2nd Clinic: Kasongo
Kasongo: the second clinic
Less than 10 kilometers from yesterday’s clinic is the rural farming community of Kasongo, where families hack the ground to grow maize, groundnut (peanuts), cassava, beans, sorghum, millet, peas, and sweet potatoes.
Also, there is one dairy farmer. Walking barefoot with his diminutive switch, he vaguely directs his testy herd of long-horned cattle out to scrub pasture, who nevertheless trot over within yards of our clinic. This year, however, we were virtually ignored by these imposing animals, which is different from last year, when the massive lead bull made it his hero’s mission and thoroughly rammed our bus, not once, but twice, which is why the village has since erected the idea of a flimsy bamboo fence, which unfortunately could be knocked over by a rooster.
The village roosters, speaking of those cocky devils, must be napping, but not the hens and their teenage chicks. All day, they have wandered unperturbed among our duffels and tables and patients, their constant saucy backward kicks raising little puffs of dust as they scrounge and print a higgledy-piggledy path resembling my handwriting when I’m taking notes on index cards in our bumpy bus.
Last year, here at Kasongo, we were offered the wild carmine intungulu fruit, which tastes of salty grapes, and which one pulls like peanuts from under the dove-grey soil. This year, the bland yellow amankolobwe is ripe, round and yellow and seeded inside not unlike okra. Also, the red, and and the larger white guava, along with and paw paws are all in season now, and, judging by the children and their tottering ladders, the giant avocado trees are beginning to yield.
The mango trees are in bloom, covered in triangular clusters of butterscotch flowers on magenta stems. Each flower-cluster produces more than twenty, in fact “uncountable mangoes, enough to fill a basket, and you will see the tree hang low with the weight of so much fruit,” my friend Lioness explains, who teaches The Expressive Arts, drawing and music, at our OMNI school. The small mangoes ripen in September-October; they are followed by the larger mangoes in November-December.
These are the sweet features and rhythms which decorate a farming community.
But as if from vanishing points, from fields far away in some slow past tense, and from the dusty-dry nearer village paths, in trudge the souls suffering deep chest coughs requiring suspensions of amoxicillin, lacerations requiring tetanus injections, split feet from rough walking requiring washing and Vaseline, pregnant teenagers raised by 20-year-old sisters, and malnourished mothers requiring humanitarian aid, recurring (post-treatment) malaria requiring re-treatment , two year old Michael with bilateral club feet, requiring money for transport and corrective surgery, almost universal dehydration, requiring powdered vitamins and electrolytes dissolved in bottles of clean water, and suspected domestic violence victims, requiring our steady patience, understanding, love, and assistance, all of which we gave and gave and gave from our hearts.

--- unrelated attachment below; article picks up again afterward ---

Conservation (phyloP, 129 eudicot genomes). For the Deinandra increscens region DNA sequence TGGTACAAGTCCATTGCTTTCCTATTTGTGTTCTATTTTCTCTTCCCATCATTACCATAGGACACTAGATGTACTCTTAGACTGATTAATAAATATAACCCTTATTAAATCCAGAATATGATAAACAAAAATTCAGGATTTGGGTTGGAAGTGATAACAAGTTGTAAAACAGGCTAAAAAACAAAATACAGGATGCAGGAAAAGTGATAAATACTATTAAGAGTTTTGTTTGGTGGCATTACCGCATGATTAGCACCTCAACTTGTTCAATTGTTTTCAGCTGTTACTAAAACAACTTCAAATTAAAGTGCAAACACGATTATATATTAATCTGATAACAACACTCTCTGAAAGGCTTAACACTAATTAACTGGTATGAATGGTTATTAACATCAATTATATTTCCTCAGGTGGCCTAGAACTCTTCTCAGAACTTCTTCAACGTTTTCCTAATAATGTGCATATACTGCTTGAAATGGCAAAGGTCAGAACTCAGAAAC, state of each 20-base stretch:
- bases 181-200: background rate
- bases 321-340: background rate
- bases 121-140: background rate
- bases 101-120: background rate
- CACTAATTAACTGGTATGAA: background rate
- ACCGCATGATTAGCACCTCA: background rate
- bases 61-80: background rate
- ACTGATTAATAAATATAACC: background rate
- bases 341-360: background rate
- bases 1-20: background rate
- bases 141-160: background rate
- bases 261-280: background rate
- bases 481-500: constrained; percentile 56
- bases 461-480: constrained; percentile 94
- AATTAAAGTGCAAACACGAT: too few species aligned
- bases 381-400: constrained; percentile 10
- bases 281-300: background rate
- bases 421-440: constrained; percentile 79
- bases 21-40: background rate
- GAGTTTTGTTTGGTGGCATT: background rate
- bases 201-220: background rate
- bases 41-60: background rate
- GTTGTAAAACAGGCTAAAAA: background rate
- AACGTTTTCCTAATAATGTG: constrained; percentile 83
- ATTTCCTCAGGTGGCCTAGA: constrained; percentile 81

Each OMNI station worked tirelessly today, breaking only to walk across a scrub field to use the squat rooms—stumbling over stubby young anthills and burnt maize cobs—one toilet area for the gents, and the cleaner one for the ladies: so declared Godfreda, the baritone village midwife with a Viking’s laugh and a fantastic weave whose ancient bicycle has raced her to deliver hundreds and hundreds of Kasongo babies.
Doc Margaret walked to Wound Care at 6 p.m., distressed: “I’ve got a 5-month-old baby being raised by the mother’s sister, because, for some reason, the mother can’t raise him. Baby Ackim is being fed only porridge. How can we help him?”
So we gave the beleaguered stand-in mother rice and salt, gloves and socks and a winter hat, soap and a washcloth, pediatric vitamins, and 200 kwacha, 20 dollars, which may now feed and hopefully strengthen faltering little Ackim, wrapped tightly in a colorful chitenge sling, for at least the next month.
And we left the powerful birthing attendant Godfreda an abundant supply of bleach, soap, rolled bandage, gloves, toothpaste and toothbrushes, a plastic basin, and a dozen life-saving birthing kits.
Each birthing kit includes: a 6’ x 3’ length of plastic for the woman to lie on so she is not on the dirt when she delivers her baby; a candle and matches in case the birth occurs at night; a pair of gloves for the birthing attendent if one is avallable; a single-edged razor blade to cut the umbilical cord; two lengths of string to tie off the umbilical cord; and a small towel and a bar of soap to clean the precious new child.
The cost of a birthing kit, Nurse Gil once figured, is $1.37, and each one saves two lives. Money well spent.
Strengthen the blood.
Warm the extremities.
Close the wounds.
Empower the women.
Cherish the children.